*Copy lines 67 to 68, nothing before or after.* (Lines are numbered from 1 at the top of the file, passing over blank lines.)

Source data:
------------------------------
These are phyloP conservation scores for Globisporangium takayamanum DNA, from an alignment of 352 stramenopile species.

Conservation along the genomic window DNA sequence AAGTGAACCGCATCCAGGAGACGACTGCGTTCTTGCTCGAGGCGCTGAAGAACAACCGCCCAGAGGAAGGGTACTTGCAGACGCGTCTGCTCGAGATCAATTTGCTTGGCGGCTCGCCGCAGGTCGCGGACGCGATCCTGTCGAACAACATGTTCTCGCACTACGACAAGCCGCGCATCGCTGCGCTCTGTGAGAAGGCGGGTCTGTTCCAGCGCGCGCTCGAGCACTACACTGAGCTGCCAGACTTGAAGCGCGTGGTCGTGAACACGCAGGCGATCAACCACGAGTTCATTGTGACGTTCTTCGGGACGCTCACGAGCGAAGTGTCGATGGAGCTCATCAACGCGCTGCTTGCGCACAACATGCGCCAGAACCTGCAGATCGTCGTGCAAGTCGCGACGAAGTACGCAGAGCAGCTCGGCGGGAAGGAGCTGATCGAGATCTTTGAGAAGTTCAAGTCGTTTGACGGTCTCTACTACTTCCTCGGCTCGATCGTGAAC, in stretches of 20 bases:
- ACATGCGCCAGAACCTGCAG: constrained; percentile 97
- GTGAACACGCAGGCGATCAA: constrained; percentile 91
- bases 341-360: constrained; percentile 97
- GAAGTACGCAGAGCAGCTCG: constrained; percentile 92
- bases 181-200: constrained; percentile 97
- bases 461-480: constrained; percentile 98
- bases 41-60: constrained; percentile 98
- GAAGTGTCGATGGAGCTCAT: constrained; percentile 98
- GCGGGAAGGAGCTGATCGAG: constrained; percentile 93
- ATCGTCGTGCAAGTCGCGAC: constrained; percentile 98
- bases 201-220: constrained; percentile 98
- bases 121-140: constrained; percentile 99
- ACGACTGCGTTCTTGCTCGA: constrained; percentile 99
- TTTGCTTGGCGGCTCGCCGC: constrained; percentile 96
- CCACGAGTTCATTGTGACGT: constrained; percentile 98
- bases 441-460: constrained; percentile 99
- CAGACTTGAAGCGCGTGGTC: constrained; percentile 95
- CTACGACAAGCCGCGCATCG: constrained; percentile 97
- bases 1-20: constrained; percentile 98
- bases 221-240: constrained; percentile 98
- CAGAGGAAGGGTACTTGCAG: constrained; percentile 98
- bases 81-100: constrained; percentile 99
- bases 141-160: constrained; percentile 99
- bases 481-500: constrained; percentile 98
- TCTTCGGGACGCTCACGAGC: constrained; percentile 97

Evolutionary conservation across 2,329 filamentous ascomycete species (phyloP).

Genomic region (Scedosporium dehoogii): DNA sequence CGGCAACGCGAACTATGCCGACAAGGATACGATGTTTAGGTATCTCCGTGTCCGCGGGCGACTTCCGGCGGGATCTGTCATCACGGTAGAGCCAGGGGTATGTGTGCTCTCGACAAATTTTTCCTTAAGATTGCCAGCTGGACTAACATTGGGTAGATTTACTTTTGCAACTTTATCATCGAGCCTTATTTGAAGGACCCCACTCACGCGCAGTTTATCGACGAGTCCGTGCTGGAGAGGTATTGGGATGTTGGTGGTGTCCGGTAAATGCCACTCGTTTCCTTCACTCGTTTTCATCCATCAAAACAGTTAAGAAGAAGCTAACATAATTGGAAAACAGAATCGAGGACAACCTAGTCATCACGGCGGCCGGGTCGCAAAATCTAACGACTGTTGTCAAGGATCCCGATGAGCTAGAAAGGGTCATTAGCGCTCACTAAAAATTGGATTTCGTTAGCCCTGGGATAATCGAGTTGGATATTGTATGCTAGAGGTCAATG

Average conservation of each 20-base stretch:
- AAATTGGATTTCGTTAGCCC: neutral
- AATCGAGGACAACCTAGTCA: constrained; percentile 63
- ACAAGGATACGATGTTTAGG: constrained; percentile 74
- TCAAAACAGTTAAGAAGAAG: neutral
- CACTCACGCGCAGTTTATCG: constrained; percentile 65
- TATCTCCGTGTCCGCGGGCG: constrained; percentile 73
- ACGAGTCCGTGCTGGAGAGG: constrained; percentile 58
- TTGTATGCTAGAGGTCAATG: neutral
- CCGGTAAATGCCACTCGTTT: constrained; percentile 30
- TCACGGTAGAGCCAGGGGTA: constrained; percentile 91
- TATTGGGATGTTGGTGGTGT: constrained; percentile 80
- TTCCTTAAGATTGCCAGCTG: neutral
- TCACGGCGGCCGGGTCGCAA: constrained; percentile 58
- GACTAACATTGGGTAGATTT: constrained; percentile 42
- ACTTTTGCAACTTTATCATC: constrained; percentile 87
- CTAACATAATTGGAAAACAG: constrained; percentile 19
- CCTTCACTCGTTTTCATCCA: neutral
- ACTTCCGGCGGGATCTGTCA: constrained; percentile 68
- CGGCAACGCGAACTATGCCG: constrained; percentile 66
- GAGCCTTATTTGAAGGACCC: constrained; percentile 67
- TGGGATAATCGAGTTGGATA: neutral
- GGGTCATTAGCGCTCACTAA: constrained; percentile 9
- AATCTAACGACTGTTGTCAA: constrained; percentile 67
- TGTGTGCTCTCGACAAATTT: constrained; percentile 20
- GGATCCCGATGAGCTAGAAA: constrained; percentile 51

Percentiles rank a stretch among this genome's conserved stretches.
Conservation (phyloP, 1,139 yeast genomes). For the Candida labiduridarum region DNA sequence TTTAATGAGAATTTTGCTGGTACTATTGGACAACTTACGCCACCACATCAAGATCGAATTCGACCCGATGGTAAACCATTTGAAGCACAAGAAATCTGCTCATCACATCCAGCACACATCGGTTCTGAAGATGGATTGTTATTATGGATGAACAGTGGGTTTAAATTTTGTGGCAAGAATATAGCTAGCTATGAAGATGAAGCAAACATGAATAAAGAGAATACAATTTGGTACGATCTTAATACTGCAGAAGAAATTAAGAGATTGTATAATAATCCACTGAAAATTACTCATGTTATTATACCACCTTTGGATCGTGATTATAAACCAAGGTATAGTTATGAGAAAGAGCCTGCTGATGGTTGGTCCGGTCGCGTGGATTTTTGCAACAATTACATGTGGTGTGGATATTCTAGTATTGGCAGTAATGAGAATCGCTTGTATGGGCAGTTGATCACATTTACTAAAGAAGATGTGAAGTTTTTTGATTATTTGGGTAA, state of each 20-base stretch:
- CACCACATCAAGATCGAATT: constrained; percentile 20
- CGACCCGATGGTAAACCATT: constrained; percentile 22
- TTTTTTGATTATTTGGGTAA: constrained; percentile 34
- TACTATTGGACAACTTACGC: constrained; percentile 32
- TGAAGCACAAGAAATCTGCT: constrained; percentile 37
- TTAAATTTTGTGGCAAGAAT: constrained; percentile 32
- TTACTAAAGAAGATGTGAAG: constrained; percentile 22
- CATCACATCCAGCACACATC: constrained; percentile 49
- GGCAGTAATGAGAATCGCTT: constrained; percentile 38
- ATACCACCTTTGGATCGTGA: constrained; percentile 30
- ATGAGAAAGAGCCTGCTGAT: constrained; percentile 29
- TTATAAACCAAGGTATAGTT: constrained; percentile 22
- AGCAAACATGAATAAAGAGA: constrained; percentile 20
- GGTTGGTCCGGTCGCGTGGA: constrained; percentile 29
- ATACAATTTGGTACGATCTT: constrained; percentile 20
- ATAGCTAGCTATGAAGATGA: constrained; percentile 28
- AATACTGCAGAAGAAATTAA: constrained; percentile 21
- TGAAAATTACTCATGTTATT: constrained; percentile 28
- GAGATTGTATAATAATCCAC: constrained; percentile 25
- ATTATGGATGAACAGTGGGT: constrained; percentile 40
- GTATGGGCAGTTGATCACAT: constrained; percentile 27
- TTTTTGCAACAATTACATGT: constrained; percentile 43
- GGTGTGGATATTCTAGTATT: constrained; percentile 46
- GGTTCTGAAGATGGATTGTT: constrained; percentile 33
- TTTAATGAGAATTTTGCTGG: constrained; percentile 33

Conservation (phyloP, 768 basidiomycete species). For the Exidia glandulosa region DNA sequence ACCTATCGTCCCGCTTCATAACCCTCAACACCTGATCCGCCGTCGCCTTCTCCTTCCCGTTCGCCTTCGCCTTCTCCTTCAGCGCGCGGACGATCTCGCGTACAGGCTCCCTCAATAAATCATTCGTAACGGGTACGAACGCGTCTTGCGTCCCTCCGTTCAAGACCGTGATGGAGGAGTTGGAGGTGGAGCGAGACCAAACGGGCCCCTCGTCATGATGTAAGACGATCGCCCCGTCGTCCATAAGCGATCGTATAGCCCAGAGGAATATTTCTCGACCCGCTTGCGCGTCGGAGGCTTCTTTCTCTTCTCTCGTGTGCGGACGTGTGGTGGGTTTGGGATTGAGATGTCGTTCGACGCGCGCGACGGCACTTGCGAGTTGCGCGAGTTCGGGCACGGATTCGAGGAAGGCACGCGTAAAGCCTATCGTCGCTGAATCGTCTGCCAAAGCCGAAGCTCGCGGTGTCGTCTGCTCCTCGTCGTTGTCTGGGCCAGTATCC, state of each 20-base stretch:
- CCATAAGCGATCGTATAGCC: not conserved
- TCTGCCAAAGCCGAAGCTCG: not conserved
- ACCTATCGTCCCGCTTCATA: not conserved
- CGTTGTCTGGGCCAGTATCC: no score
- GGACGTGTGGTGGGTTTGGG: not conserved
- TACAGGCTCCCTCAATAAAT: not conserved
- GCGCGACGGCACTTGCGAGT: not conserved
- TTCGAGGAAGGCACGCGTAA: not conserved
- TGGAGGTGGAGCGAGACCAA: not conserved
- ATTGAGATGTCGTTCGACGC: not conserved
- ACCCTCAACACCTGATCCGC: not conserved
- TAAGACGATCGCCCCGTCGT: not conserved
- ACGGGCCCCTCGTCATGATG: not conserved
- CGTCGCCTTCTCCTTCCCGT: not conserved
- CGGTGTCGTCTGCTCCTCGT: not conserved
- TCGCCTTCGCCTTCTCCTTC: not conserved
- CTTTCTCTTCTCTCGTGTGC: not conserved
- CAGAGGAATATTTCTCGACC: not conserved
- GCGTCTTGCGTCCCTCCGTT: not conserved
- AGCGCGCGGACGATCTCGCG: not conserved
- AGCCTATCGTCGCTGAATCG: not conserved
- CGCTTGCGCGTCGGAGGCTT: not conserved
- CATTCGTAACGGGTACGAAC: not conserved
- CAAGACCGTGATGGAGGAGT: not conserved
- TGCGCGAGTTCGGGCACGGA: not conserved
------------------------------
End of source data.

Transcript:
- ATACCACCTTTGGATCGTGA: constrained; percentile 30
- ATGAGAAAGAGCCTGCTGAT: constrained; percentile 29